Batch descent has several advantages. In particular, its computational efficiency is extremely practical because it develops stable convergence and a stable error gradient. That said, batch gradient descent also has some drawbacks. Sometimes, its stable error gradient can lead to an unfavorable convergence state. In addition, it also needs the presence of the training data set in its algorithm and memory.

### Stochastic gradient descent

Stochastic gradient descent provides individual parameter updates for each training example. It allows attention to be paid to each example, ensuring that the process is error-free. Depending on the problem, this can help the SGD become faster compared to batch gradient descent. Its regular updates provide us with detailed improvement rates.

That said, these updates are computationally expensive, especially when compared to the approach used by stepwise descent. In addition, the frequency of updates can cause noisy gradients and could prevent the error rate from decreasing. Instead, the error rate jumps and becomes problematic in the long run.

### Mini-batch gradient descent

Scientists use mini-batch gradient descent as a starting method. Why? Because it is a perfect blend of the concepts of stochastic descent and batch descent. It divides data sets (training) into batches and performs an update for each batch, creating a balance between the efficiency of BGD and the robustness of DDC.

Popular mini-batches range from fifty, to two hundred and fifty-six, but like many other machine learning methods, there are no clear rules as it varies from application to application. People use it as a basic option for training neural networks. It is also a popular type of hill descent in the deep learning landscape.

## Why is Gradient Descent so Important in Machine Learning?

In machine learning, we use the gradient descent algorithm in supervised learning problems to minimize the cost function, which is a convex function (for example, the mean square error).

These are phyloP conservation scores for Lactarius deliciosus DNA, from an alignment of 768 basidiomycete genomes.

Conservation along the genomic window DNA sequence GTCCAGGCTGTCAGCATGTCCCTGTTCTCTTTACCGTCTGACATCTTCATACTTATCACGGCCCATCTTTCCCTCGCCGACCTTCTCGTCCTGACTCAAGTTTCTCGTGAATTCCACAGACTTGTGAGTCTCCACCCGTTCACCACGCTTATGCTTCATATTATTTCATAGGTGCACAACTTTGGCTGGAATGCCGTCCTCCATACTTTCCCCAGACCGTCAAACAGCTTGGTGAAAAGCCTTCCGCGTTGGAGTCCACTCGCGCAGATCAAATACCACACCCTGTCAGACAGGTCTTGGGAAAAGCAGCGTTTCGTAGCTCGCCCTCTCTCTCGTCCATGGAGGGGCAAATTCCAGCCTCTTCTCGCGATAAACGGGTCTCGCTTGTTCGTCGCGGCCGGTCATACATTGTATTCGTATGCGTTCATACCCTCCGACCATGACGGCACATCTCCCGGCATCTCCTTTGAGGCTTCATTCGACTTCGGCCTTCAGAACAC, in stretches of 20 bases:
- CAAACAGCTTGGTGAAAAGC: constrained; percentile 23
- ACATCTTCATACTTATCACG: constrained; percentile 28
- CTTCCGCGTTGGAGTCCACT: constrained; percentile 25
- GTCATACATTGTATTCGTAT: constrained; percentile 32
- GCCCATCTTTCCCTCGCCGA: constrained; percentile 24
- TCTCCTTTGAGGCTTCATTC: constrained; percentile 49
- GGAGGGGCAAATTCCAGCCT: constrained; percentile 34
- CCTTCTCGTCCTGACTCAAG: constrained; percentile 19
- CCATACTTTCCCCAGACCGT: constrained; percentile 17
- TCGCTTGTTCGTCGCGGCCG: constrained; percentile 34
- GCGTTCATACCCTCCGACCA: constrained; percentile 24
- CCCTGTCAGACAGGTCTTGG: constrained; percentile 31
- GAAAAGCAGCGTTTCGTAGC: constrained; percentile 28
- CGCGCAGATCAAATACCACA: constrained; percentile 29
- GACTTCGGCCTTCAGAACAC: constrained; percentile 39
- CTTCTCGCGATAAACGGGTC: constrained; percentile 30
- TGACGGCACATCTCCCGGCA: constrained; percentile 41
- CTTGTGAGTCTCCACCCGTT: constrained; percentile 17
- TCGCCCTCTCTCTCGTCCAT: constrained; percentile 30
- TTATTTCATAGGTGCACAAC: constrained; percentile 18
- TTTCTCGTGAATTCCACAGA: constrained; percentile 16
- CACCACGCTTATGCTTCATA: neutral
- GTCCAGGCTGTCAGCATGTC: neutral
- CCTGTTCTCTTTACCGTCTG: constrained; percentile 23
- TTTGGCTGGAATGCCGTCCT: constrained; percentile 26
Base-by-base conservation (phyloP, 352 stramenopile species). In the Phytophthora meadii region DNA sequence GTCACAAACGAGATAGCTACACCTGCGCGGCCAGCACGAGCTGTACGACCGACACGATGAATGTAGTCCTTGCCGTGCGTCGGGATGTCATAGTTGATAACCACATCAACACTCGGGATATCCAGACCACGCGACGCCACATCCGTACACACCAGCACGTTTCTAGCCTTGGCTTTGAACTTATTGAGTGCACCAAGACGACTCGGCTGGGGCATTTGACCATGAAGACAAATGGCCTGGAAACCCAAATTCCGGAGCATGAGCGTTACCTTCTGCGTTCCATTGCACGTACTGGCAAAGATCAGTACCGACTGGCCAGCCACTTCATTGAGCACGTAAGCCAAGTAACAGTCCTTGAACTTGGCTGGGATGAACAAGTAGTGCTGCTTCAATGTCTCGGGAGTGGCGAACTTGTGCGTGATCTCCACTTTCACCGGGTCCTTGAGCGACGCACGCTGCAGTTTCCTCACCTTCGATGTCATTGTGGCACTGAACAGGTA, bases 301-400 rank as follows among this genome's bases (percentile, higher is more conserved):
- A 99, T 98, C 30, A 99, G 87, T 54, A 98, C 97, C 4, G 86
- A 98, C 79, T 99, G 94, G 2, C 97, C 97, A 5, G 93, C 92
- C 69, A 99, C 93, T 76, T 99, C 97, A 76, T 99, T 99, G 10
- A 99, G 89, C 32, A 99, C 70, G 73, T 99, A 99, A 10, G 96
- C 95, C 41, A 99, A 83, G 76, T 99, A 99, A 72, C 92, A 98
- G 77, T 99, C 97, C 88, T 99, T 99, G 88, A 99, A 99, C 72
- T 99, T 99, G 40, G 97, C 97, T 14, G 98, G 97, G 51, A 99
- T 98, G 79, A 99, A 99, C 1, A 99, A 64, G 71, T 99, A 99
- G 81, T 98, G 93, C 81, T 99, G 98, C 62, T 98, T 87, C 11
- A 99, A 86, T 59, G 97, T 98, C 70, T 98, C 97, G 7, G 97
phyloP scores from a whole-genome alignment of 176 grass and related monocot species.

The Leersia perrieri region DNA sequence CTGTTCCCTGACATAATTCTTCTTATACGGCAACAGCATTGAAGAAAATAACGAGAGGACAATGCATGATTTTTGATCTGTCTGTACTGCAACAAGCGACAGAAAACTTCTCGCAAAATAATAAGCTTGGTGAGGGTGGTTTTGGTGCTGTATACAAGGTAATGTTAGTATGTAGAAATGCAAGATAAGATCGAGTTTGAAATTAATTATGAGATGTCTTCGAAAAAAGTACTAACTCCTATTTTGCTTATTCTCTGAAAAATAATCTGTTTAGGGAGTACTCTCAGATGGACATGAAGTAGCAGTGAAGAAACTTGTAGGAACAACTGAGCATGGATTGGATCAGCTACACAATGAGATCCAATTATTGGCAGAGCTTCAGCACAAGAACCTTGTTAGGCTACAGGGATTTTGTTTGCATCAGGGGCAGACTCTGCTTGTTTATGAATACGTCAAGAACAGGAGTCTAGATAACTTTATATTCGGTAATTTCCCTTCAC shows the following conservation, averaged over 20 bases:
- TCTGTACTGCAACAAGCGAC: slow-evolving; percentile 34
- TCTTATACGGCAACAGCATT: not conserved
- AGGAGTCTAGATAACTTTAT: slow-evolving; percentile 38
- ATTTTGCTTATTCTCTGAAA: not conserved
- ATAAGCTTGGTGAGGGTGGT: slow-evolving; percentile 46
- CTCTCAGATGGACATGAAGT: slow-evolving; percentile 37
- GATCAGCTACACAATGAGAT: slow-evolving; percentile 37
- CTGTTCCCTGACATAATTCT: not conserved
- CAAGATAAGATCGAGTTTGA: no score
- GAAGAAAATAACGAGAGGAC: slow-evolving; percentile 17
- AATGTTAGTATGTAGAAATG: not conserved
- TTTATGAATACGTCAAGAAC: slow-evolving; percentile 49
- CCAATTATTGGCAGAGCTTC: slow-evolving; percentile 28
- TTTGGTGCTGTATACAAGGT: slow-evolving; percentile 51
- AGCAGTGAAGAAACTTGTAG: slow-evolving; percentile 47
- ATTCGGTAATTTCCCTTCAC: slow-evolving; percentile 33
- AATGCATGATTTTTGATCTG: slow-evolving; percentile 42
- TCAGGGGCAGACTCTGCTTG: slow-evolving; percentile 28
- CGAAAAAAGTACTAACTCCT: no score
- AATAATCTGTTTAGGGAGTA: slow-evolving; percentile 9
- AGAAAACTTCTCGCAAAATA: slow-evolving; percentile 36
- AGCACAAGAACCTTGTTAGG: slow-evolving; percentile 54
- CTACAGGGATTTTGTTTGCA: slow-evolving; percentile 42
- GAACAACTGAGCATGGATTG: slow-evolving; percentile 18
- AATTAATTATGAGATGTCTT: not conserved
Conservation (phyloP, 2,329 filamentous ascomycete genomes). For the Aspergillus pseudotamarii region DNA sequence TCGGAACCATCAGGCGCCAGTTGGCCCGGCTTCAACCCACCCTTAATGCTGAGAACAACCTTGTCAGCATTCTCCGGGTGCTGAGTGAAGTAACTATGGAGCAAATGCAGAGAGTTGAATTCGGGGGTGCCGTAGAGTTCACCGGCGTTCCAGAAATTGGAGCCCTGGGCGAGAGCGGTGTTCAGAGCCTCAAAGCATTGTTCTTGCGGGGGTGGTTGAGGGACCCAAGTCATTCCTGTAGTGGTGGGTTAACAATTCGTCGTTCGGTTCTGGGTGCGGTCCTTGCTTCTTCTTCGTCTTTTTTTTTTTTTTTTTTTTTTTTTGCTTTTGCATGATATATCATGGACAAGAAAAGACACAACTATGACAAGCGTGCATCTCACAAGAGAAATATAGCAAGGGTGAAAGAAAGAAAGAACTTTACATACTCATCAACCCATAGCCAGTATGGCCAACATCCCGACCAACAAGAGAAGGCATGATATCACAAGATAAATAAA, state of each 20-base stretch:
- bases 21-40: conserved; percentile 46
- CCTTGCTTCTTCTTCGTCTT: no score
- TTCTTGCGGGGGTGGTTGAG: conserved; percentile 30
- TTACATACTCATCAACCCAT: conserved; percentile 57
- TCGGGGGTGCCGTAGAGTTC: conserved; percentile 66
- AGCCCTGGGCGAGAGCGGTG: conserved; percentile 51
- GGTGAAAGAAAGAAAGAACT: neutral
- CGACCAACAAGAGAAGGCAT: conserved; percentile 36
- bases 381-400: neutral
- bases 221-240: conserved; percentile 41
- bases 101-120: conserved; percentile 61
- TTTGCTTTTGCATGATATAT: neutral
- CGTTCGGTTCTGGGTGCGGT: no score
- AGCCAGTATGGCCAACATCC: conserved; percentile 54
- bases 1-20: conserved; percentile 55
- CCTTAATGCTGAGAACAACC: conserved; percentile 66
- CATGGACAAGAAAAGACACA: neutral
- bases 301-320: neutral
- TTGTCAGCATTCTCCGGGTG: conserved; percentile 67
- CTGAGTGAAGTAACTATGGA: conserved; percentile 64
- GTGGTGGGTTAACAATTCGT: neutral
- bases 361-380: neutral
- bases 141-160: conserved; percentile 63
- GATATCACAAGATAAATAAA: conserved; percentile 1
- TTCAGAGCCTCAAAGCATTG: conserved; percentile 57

Thanks to this algorithm, the machine learns by finding the best model. Remember that minimizing the cost function means finding the parameters a, b, c, etc., that give the smallest errors between our model and the y points of the dataset. Once the cost function is minimized, this opens the door to building accurate voice recognition programs, computer vision programs, and applications to predict the stock market price.

You can see why the gradient descent algorithm is fundamental: the machine learns from it.

To better illustrate the functioning and usefulness of this algorithm, we often use the analogy of the mountain. We imagine a person who has lost his way in the mountains. Basically, it will be a matter of finding the way back by first looking for the direction with a steep downward slope. After having followed this direction for a certain distance, this method must be repeated until a valley is reached (the lowest value). In machine learning, the gradient descent consists of repeating this method in a loop until finding a minimum for the cost function. This is why it is called an iterative algorithm and why it requires a lot of calculation.